James sometimes gets a bad wrap that he doesn’t like faith. This is straight up not true. Faith is a recurring focus (1:3,1:6, 2:1, 2:5) James says in 2:1 that we are to hold the faith of the Lord Jesus Christ, and hold it in such a way that our faith changes your life. In the second half of the chapter, James is concerned about those who hold the faith in the wrong way. Their faith is dead because it does not work. So here’s the simple message, “Living Faith is Faith that Works.”
Dead and Stuffed Faith (vs. 14-17)
James begins with two sobering questions, “What good is it, my brothers, if someone says he has faith but does not have works? Can that faith save him?” (vs. 14) The implied answers are “Not much good, and no they can’t.” Suppose a Christian brother or sister is lacking in basic essentials like food and clothes. Suppose one of you says “be warmed and filled and God bless” while brushing off this person who is not warmed, filled or blessed. These are just empty words because of the speaker’s idle hands. “So also faith by itself, if it does not have works, is dead” (vs. 17). This lifeless faith is what you would find in a spiritual taxidermist shop. You can go in and admire the remarkably life-like cougar or trout or Reformed Calvinist. There’s a world of difference between life-like and living.
Belief is Not Enough (vs. 18-19)
“But someone will say, ‘You have faith and I have works.’ Show me your faith apart from your works, and I’ll show you my faith by my works” (vs. 18). In the Christian life, faith and works go together like inhaling and exhaling. As Billy Graham said, “Faith is taking the Gospel in; works is taking the Gospel out.”
Faith without works is not only dead, it’s demonic. “You believe that God is one; you do well. Even the demons believe––and shudder!” (vs. 19) The demons have accurate theology––they know God, but no practical theology––they don’t obey God.
Abraham’s Faithful Work (vs. 20-23)
Abraham, James says, was justified by his works when he offered up his son Isaac on the alter (vs. 21). In Genesis 22, God tested Abraham’s faith to see if he would obey. At the base of the mountain, Abraham commands his servants, “Stay here with the donkey; I and the boy will go over there and worship and come again to you.” These are two remarkable verbs––the boy and I will worship and come again. What was Abraham going to do at the mountain top? He says worship. Worship is to hear and obey God, even in a life shattering circumstance. Abraham said they will worship and then “we will come again.” How is this possible for Abraham to kill Isaac at the mountain top and then for them both to come back to the base camp? Hebrews 11 tells us that Abraham “considered that God was able even to raise Isaac from the dead” (Heb. 11:19).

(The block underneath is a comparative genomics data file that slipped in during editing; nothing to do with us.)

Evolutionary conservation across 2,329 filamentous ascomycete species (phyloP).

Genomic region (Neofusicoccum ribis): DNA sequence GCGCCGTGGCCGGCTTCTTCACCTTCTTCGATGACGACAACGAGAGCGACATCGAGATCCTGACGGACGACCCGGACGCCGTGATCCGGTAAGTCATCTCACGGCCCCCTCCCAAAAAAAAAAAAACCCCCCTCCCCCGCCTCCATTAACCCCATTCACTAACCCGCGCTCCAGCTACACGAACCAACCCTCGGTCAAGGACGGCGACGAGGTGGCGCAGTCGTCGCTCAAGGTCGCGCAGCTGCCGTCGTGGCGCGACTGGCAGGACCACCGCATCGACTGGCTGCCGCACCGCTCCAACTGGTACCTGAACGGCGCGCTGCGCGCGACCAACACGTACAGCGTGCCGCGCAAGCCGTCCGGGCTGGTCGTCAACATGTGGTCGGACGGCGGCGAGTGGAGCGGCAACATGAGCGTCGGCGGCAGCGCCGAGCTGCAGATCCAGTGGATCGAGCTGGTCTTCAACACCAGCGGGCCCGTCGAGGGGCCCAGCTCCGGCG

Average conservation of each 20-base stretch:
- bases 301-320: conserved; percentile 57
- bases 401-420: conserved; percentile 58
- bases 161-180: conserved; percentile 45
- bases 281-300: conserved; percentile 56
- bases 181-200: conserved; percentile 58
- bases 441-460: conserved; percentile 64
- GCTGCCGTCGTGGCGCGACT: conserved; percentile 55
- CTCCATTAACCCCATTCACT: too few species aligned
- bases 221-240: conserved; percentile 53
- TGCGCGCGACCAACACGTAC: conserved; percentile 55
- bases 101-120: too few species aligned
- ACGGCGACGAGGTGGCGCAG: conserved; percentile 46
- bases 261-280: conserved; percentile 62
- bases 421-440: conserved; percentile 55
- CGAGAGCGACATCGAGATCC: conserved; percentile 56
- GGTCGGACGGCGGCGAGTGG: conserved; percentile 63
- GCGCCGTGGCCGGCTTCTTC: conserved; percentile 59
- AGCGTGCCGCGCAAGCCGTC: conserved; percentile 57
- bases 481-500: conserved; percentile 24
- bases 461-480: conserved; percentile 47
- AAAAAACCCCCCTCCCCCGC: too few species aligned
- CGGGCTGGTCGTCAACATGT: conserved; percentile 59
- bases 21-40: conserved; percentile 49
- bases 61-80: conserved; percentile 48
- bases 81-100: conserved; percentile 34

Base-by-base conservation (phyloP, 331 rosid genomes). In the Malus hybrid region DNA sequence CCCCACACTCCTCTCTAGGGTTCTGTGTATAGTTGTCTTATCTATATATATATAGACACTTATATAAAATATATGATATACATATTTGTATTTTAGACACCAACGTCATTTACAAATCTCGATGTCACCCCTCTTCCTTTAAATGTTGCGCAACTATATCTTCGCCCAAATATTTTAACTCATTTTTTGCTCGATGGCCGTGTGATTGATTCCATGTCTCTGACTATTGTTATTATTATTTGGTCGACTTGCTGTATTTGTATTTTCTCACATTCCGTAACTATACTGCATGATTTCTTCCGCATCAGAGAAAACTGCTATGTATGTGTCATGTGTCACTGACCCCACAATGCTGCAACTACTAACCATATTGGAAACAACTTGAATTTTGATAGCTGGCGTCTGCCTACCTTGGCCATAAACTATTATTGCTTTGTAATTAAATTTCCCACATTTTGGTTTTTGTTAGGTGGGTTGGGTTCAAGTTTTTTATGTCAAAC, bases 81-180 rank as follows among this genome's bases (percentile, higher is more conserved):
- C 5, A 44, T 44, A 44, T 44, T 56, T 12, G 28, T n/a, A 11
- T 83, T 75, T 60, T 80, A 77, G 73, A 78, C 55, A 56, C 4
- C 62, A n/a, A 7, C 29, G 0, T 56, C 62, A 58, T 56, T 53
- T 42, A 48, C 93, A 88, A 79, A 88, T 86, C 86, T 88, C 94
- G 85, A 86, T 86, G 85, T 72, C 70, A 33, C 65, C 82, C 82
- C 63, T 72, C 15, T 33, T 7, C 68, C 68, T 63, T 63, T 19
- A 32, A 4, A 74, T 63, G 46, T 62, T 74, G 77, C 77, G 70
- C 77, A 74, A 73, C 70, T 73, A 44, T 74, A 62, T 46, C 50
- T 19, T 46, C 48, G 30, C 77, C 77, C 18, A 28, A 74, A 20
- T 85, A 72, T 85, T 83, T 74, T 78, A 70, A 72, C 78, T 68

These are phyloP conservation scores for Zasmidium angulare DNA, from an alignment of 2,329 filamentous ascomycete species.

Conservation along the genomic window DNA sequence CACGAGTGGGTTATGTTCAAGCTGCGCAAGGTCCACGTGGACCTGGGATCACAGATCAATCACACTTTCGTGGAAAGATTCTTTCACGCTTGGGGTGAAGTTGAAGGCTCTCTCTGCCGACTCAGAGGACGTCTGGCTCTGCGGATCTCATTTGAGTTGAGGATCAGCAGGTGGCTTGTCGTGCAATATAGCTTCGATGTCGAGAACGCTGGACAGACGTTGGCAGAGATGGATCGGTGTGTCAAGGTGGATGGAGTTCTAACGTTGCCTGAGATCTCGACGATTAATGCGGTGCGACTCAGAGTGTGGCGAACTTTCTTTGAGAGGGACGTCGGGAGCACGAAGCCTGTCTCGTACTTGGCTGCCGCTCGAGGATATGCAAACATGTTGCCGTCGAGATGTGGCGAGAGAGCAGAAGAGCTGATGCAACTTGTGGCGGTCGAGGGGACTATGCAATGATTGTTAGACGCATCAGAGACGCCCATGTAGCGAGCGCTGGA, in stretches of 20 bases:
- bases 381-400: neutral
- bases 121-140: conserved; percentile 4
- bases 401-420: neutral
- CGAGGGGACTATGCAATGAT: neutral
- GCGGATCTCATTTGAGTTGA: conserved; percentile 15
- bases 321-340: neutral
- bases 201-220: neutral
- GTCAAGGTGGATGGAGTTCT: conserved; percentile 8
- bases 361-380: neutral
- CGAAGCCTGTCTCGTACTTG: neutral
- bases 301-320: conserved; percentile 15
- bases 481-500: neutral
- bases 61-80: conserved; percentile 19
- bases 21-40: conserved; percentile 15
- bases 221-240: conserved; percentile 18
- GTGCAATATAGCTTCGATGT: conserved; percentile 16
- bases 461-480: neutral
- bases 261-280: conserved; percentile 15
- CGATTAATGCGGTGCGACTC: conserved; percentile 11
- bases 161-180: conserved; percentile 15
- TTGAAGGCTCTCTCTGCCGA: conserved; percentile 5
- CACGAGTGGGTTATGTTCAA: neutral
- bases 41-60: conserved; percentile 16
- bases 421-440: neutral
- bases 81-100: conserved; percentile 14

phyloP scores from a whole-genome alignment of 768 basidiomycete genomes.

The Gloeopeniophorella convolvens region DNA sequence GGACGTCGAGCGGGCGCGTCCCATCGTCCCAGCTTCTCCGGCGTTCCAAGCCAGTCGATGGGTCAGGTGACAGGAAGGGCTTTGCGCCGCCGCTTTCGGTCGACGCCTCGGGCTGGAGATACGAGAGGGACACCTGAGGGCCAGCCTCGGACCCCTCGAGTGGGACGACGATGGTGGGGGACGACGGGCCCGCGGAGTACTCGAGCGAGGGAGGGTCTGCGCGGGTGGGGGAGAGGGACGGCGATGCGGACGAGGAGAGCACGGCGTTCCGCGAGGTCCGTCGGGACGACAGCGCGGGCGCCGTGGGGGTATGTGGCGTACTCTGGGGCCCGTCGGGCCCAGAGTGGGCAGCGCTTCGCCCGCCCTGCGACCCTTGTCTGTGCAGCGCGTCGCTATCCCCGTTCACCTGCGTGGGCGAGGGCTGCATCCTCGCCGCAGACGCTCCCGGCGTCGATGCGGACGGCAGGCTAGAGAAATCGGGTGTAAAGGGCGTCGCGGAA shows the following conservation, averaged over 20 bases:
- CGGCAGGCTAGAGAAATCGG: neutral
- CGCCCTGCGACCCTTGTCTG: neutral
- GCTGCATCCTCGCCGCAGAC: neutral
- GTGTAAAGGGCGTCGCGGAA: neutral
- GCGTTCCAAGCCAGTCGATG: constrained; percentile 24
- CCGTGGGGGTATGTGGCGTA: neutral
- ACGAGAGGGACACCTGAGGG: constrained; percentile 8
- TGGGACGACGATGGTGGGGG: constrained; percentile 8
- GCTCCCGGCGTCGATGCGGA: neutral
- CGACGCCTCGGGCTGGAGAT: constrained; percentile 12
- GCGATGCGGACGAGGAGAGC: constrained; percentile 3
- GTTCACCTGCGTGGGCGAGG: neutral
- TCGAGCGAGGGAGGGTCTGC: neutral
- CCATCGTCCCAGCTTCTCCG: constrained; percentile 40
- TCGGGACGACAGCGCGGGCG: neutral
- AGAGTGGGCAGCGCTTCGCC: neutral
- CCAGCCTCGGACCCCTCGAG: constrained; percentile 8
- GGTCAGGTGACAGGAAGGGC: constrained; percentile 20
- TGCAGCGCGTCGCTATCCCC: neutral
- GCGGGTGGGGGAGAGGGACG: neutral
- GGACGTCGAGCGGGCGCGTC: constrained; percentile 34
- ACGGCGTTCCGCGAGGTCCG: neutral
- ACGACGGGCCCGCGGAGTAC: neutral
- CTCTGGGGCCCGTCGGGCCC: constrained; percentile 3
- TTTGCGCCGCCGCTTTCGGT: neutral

Abraham’s faith and actions were united and in his believing obedience, and God justified him. Faith was active each step up the mountain (vs 22).
Justified by Works
“You see that a person is justified by works and not by faith alone” (vs. 24) What’s James point? Abraham both believed God and acted on that belief. James and Paul are not arm wrestling over faith and works but are rather locked arm in arm defending against dead faith and dead works. Paul would say “We are saved by faith alone” And James would promptly add “And this faith is never alone!”
Rahab’s Working Faith (vs. 25)
To add some more spice in the stew James holds up the prostitute Rahab as a faithful worker. Rahab was justified by works when she hid the Israelite spies and then lied to the soldiers about which way the spies scampered. Faith and faithfulness is not simplistic. Faith requires wisdom, shrewdness, courage and a deep understanding of who your faith is in––the Lord Jesus Christ.
Living Faith, Living Work (vs. 26)
James concludes that faith without works is like a cold body on a coroner’s table. The body can be intact, but if it’s just the body without any movement, the body is dead. No heart pumps, then no life. But a pumping heart is evidence for a living body. Our faith is like the heart with the first pumps of life. That first squeeze of the heart is absolutely vital to your life. But the second and third and millionth pump are also important and necessary to keep you alive and active. Faith is needed at the beginning of your Christian life, and it is needed to keep working at each new pump. “For as the body apart form the spirit is dead, so also faith apart from works is dead” But Jesus is the living Lord who gives you life. So your life as a Christian will hold living faith full of living work.